Financial Supervisory Authority of Iceland Licenses Blockchain-Based E-Money Startup Monerium
Iceland’s financial regulator, the Financial Supervisory Authority (FME), has granted permission for the country’s first blockchain based e-money firm. Monerium, a company out of Reykjavik, has received the approval from the Iceland’s financial regulator to offer fiat remittance facility using ethereum (ETH) blockchain. Notably, Monerium is backed by ConsenSys, a blockchain software company.
The report states that Monerium has turned out to become the first institution to function under an electronic money infrastructure, a key European regulatory infrastructure that permits the company to provide blockchain backed e-money facility throughout the European Economic Area (EEA).
Monerium co-founder Jón Helgi Egilsson, ex-chairman of the Supervisory Board of the Central Bank of Iceland, provided additional information at the digital currency conference in Stockholm held yesterday.
Monerium intends to unveil a blockchain powered fiat currency that is pegged to Icelandic krona (ISK) to facilitate cross-border payments in the currency without a financial intermediary.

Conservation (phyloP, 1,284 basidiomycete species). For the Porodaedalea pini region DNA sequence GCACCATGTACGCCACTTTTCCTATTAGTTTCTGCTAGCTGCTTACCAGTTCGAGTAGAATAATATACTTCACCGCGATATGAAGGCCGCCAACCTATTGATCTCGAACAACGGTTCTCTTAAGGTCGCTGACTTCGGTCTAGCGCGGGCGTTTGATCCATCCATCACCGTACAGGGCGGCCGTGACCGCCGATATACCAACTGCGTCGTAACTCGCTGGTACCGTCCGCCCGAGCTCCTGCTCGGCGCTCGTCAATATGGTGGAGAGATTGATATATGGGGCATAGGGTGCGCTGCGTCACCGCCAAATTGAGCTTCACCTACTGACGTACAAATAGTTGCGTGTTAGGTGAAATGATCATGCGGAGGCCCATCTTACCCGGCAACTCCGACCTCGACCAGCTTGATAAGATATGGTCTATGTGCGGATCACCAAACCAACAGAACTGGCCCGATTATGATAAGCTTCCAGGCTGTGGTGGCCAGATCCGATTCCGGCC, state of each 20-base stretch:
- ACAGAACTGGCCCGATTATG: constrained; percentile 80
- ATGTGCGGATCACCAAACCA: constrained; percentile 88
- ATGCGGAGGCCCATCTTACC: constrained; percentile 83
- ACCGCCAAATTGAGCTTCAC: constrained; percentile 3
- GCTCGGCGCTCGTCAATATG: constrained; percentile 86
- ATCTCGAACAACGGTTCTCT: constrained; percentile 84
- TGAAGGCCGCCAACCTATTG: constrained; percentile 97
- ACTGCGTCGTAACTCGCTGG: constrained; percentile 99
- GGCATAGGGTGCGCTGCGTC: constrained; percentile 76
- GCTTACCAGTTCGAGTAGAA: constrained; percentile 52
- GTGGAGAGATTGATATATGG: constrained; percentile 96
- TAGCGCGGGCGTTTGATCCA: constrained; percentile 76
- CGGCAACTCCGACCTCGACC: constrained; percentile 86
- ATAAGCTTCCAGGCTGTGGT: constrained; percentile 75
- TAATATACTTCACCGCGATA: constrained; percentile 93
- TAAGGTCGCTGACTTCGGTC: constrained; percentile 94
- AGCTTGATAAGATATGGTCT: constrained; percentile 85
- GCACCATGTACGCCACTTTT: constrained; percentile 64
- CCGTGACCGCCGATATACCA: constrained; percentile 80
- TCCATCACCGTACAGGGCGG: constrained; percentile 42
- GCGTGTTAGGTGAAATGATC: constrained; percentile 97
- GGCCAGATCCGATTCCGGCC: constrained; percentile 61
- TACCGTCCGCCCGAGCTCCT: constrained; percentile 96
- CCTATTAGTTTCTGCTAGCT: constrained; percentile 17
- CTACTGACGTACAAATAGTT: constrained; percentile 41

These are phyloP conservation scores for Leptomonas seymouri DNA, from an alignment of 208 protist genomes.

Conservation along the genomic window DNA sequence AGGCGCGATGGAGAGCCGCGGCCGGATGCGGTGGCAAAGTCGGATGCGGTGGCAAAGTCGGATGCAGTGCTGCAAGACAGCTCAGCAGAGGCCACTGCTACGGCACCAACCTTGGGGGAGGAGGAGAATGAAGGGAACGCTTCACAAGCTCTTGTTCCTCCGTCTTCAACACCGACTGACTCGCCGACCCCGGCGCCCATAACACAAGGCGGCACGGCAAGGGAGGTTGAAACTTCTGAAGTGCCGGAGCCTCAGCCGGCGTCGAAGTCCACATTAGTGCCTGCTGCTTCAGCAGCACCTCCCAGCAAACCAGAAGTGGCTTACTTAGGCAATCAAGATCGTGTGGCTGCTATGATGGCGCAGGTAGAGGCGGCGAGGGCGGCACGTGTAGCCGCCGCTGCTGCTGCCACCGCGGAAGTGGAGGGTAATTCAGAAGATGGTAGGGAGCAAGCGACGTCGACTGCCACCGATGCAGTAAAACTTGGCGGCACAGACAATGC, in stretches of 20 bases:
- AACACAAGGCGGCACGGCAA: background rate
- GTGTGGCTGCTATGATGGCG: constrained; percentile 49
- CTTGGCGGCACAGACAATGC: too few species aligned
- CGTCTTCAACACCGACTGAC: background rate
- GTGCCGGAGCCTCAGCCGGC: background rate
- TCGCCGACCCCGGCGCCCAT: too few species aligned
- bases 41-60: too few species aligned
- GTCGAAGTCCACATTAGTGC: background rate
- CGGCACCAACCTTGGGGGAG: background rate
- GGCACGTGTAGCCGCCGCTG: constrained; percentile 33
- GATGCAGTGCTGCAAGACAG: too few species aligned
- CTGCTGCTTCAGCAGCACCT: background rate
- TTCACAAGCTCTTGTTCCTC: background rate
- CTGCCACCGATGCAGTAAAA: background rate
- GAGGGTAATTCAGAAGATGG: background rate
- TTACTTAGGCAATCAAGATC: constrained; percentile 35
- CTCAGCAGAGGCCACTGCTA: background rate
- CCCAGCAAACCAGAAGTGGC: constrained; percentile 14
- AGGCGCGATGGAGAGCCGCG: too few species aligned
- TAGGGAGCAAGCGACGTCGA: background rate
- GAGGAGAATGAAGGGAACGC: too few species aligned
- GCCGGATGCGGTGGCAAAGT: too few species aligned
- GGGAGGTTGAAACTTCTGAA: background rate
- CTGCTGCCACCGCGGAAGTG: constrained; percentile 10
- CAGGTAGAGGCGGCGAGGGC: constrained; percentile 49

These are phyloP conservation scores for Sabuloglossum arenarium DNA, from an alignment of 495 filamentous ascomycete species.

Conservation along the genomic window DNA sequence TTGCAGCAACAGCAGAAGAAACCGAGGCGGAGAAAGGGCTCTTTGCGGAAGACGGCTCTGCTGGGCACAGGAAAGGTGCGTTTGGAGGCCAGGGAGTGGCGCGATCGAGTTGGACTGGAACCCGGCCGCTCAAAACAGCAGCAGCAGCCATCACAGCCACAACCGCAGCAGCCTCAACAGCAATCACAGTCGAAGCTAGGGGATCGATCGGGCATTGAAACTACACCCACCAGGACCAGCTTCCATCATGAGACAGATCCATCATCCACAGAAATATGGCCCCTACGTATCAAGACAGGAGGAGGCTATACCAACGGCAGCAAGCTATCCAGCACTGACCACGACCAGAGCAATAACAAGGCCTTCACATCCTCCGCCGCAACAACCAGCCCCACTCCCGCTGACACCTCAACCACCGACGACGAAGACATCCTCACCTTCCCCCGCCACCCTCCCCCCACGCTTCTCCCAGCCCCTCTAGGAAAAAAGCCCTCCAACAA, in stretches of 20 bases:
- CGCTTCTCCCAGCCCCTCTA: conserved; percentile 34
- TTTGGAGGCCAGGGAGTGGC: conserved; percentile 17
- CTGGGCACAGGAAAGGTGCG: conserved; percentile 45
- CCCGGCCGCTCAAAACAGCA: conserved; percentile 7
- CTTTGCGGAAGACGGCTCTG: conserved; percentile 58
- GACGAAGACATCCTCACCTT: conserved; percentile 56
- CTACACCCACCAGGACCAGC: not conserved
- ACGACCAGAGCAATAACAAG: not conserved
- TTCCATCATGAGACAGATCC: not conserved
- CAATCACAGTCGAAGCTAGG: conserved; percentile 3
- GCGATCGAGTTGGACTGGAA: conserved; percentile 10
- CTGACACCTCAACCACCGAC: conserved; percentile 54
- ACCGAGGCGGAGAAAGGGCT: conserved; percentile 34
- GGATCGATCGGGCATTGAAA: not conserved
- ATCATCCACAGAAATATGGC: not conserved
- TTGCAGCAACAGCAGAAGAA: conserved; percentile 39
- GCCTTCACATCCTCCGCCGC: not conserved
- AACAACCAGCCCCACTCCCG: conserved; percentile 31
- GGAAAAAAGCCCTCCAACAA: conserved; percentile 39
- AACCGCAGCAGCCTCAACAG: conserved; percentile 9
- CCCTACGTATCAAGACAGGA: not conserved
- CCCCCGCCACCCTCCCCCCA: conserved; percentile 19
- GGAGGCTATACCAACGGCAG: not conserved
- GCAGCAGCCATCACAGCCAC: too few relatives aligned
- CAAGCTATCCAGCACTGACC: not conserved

The electronic ISK will supposedly function across the EU in the early stages, while the company also intends to unveil the e-currency to several countries on the basis of their regulatory overview on the crypto sphere.
Back in January, ConsenSys joined hands in a $2 million preliminary stage funding for Monerium. The Icelandic firm’s co-founder Andrew Keys asserted that investment in his startup is in line with incubator’s aim to establish “the infrastructure needed for a more decentralized and self-sovereign future.”
Of late, ConsenSys co-founder Joseph Lubin claimed that the ethereum blockchain had considerably scaled in recent times.